grayscale photo of people standing near the wrecked vintage car

Exceptions in Java

Checked and Unchecked Exceptions

An exception is an event, which occurs during the execution of a program, that disrupts the normal flow of program’s instruction. Exceptions are categorized into two types; checked exceptions and uncheck exceptions.

Checked exceptions indicate exceptions which well-written applications can anticipate and recover from. Java requires us to take a precaution against checked exceptions, which is known as Catch or Specify Requirements. One approach is to enclose an operation which could throw a checked exception with try statement. The other approach is to have that operation enclosed in a method which specifies that it could throw a checked exception. Otherwise, they wouldn’t compile.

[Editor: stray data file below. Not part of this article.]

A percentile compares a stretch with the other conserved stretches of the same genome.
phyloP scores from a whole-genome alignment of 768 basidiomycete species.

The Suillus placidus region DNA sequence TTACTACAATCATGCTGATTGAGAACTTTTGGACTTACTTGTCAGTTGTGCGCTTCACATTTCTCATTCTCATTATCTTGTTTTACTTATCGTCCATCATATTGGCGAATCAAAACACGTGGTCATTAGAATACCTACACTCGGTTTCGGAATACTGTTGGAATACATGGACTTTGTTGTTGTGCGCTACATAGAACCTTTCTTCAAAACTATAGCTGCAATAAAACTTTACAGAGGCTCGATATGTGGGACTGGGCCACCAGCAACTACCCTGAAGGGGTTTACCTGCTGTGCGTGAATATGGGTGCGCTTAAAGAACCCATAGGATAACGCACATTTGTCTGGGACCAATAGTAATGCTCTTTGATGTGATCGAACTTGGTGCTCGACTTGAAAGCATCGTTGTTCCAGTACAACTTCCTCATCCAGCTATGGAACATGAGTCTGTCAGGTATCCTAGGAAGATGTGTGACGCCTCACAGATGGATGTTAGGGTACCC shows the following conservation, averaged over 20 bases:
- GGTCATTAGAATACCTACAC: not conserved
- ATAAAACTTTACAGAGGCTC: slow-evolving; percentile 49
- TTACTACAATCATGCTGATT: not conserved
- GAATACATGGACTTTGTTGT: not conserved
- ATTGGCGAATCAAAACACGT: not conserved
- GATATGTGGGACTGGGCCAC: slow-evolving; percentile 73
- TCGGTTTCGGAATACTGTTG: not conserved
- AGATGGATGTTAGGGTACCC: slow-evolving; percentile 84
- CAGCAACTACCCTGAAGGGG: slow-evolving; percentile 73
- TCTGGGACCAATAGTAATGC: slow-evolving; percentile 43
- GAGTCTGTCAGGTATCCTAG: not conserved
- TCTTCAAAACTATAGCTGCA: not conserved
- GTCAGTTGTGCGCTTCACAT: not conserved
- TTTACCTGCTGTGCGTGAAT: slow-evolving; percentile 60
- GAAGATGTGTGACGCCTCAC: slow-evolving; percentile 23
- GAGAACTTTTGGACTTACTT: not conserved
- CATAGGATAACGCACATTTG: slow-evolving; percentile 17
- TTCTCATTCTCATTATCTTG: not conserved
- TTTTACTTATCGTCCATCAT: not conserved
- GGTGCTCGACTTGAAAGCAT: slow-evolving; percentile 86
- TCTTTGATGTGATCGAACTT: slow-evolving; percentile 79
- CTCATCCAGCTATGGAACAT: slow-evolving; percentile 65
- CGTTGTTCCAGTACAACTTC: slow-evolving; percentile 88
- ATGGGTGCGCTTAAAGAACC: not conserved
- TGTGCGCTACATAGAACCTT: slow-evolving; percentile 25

On the other hand, unchecked exceptions mean exceptions which we cannot anticipate and recover from. Unchecked exceptions are composed of errors and runtime exceptions. While errors are exceptions which stem from problems external to the application, runtime exceptions are ones that stem from the problems internal to the application such as logic errors.

The class hierarchy is as follows:

  • java.lang.Throwable class is inherited from java.lang.Exception class and java.lang.Error class.
  • java.lang.RuntimeException class inherits java.lang.Exception class.

Catching and Handling

A try-catch-finally statement ensures that operations described in the finally block is executed even if an unexpected exception occurs.
Therefore, it is used to make sure that I/O resources are closed.

A try-with-resources statement also achieves this as follows: try keyword is followed by the resources which implement java.lang.AutoClosable interface enclosed with parentheses.